Sunday, January 27, 2013

NYC DOE's Common Core Idiocy Hurts Kindergartener's Education

No more paints, no more songs. It's kindergarten time in the New York City Department of Education. Kiddies, you're all cogs in the accountability machine. You must think career at age five. Too bad you are not in a Montessori, Friends or Fieldston school (Links are to admission pages). Oh, I forgot, your parents are not hedge fund managers.
The DOE experts students to unpack verbal statement constructs or theorize about math. Every child is a Noam Chomsky or Ahmes. The teacher is just holding you back from this unless she or he cooperates with the DOE program.

This in, from Susan Edelman at the New York Post, "Playtime’s over, kindergartners Standards stressing kids out":
Kindergarten has come a long way, baby — too far, some say.

Way beyond the ABCs, crayons and building blocks, the city Department of Education now wants 4- and 5-year-olds to write “informative/explanatory reports” and demonstrate “algebraic thinking.”

Children who barely know how to write the alphabet or add 2 and 2 are expected to write topic sentences and use diagrams to illustrate math equations.

“For the most part, it’s way over their heads,” a Brooklyn teacher said. “It’s too much for them. They’re babies!”

In a kindergarten class in Red Hook, Brooklyn, three children broke down and sobbed on separate days last week, another teacher told The Post.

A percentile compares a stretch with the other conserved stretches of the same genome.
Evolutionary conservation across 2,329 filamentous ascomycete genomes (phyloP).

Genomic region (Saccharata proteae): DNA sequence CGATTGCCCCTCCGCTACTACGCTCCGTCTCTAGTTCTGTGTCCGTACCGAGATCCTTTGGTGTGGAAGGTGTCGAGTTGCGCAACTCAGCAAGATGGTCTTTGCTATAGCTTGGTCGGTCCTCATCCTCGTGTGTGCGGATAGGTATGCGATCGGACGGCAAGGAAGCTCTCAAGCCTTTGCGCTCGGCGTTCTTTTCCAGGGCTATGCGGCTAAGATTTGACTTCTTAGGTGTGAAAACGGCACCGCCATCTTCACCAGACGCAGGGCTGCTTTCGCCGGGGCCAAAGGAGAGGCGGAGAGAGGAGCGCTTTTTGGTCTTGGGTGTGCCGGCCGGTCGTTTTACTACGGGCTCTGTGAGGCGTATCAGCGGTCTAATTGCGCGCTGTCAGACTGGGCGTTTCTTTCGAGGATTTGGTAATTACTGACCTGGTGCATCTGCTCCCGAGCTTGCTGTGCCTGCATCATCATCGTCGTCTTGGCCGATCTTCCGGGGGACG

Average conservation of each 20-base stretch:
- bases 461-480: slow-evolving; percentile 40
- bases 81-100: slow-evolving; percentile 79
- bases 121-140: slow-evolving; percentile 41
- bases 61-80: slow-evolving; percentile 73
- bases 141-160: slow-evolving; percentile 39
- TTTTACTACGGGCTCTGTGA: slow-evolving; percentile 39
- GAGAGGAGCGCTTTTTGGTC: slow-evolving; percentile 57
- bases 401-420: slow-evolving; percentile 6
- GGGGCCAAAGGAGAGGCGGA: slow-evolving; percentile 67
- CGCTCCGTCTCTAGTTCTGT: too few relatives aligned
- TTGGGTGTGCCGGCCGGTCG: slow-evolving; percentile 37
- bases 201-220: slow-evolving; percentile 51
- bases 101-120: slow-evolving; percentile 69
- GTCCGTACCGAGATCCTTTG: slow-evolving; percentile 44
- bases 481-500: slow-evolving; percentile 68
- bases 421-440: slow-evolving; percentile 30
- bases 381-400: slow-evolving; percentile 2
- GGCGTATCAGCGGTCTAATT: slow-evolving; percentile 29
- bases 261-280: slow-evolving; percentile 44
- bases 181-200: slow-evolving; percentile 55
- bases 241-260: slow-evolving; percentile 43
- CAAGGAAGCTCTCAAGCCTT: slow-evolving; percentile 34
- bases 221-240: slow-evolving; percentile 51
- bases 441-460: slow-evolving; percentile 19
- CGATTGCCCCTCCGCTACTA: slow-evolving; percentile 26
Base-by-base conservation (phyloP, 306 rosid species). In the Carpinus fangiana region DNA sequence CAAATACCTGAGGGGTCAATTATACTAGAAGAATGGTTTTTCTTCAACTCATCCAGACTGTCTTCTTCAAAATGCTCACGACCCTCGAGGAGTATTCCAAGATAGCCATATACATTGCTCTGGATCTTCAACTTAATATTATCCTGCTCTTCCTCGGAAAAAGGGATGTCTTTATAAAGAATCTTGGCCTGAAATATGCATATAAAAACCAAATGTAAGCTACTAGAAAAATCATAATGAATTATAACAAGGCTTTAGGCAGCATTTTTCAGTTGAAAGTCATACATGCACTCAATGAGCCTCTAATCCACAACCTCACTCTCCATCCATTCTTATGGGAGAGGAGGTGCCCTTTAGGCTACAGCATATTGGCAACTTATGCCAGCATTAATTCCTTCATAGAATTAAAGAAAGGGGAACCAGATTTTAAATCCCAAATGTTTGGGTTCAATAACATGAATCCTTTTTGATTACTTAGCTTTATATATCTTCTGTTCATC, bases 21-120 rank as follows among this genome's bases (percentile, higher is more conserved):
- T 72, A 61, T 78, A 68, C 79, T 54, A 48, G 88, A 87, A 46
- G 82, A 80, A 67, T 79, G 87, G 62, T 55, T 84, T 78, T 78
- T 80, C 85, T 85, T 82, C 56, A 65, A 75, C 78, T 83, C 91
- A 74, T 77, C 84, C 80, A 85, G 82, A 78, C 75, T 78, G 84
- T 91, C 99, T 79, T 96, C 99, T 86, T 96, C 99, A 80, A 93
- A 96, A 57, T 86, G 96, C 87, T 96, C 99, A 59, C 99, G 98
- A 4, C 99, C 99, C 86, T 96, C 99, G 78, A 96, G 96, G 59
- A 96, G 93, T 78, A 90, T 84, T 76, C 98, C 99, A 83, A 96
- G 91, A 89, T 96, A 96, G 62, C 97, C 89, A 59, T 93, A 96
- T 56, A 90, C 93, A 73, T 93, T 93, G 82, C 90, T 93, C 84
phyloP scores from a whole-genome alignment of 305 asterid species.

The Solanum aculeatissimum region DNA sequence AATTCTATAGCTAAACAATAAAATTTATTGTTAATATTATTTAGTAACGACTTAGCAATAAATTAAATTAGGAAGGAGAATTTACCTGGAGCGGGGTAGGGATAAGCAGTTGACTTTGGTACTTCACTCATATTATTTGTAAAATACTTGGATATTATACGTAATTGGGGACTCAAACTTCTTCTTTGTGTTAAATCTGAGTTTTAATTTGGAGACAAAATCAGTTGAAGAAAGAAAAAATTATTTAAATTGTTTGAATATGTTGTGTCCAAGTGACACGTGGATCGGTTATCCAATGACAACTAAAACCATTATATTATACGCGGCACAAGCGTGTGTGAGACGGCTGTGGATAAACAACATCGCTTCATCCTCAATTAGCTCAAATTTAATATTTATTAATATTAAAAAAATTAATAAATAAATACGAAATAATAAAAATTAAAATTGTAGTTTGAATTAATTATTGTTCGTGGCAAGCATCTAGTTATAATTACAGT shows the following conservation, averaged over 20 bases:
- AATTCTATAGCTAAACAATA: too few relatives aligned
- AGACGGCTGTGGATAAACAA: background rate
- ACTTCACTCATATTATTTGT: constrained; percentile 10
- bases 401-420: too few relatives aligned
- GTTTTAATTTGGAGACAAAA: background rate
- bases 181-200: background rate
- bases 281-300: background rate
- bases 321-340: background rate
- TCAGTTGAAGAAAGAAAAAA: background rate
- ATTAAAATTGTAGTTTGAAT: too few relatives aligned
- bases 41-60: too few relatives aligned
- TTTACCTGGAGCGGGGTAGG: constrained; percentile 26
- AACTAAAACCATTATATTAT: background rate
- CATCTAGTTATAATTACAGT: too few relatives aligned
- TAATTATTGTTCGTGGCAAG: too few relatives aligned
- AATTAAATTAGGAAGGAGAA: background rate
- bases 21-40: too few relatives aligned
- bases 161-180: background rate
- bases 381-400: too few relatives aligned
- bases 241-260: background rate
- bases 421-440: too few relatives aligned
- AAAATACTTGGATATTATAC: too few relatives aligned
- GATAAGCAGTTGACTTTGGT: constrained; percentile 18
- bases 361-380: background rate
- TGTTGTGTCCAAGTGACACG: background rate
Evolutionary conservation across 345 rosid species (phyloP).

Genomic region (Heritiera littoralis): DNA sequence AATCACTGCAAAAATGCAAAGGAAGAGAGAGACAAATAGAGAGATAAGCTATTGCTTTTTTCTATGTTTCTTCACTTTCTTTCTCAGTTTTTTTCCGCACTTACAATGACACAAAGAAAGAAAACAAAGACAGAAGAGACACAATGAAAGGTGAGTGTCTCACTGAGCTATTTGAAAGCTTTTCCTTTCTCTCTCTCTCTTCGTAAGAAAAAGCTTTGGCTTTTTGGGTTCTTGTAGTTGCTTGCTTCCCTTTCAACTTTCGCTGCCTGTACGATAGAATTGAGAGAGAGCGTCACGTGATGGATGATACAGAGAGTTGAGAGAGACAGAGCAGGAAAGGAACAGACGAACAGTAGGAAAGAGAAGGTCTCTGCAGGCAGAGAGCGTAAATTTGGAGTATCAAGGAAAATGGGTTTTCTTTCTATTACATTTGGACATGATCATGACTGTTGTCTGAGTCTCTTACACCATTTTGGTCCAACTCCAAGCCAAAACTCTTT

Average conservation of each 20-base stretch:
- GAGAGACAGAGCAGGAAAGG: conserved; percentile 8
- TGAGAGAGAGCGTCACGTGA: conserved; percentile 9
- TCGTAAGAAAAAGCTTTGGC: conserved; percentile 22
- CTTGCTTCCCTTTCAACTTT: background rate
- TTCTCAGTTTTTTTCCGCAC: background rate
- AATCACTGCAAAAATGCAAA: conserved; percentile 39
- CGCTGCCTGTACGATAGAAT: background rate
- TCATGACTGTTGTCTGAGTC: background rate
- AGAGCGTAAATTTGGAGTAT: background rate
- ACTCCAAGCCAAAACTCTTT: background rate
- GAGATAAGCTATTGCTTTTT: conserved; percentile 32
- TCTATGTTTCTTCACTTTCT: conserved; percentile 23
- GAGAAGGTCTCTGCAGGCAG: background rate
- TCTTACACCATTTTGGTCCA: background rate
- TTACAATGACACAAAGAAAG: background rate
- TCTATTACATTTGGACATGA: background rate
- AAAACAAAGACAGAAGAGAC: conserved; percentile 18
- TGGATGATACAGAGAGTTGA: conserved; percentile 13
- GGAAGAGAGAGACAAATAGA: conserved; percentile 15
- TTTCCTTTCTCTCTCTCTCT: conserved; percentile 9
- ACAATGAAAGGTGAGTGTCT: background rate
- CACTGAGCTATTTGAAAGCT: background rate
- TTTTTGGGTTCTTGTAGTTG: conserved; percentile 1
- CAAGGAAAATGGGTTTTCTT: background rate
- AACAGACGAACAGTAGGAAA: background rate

When one girl cried, “I can’t do it,” classmates rubbed her back, telling her, “That’s OK.”

“This is causing a lot of anxiety,” the teacher said. “Kindergarten should be happy and playful. It should be art and dancing and singing and learning how to take turns. Instead, it’s frustrating and disheartening.”

The city has adopted national standards called the Common Core, which dramatically raise the bar on what kids in grades K through 12 should know.

The jargon is new, too. Teachers rate each student’s performance as “novice,” “apprentice,” “practitioner” or “expert.”

Kindergartners are introduced to “informational texts” read aloud, such as “Garden Helpers,” a National Geographic tale about useful pests.

After three weeks, kids have to “write a book about what they’ve learned,” with a drawing and sentences explaining the topic.

In math, kids tackle concepts like “tally chart,” “combination,” and “commutative property,” DOE records show.

The big test: “Miguel has two shelves. Miguel has six books . . . How many different ways can Miguel put books on the two shelves? Show and tell how you know.”

An “expert” would draw a diagram with a key, show all five combinations, write number sentences for each equation, and explain his or her conclusions using math terms, the DOE says.

“A child who’s an ‘expert’ is more like a second-grader,” said Cathleen Vecchione, a kindergarten teacher at PS 257 in Williamsburg, Brooklyn.

“At this point, we’re not ready for it,” she said, noting delays caused by Hurricane Sandy.

The “super challenging” demands leave less time for puzzles, coloring and games, she said.

DOE spokeswoman Erin Hughes said, “These are the types of activities and exercises that students need to work on to acquire the skills they need to be ready for middle school, high school, college and careers.”

But kindergarten, she added, should include a “wide range of activities, including free play.”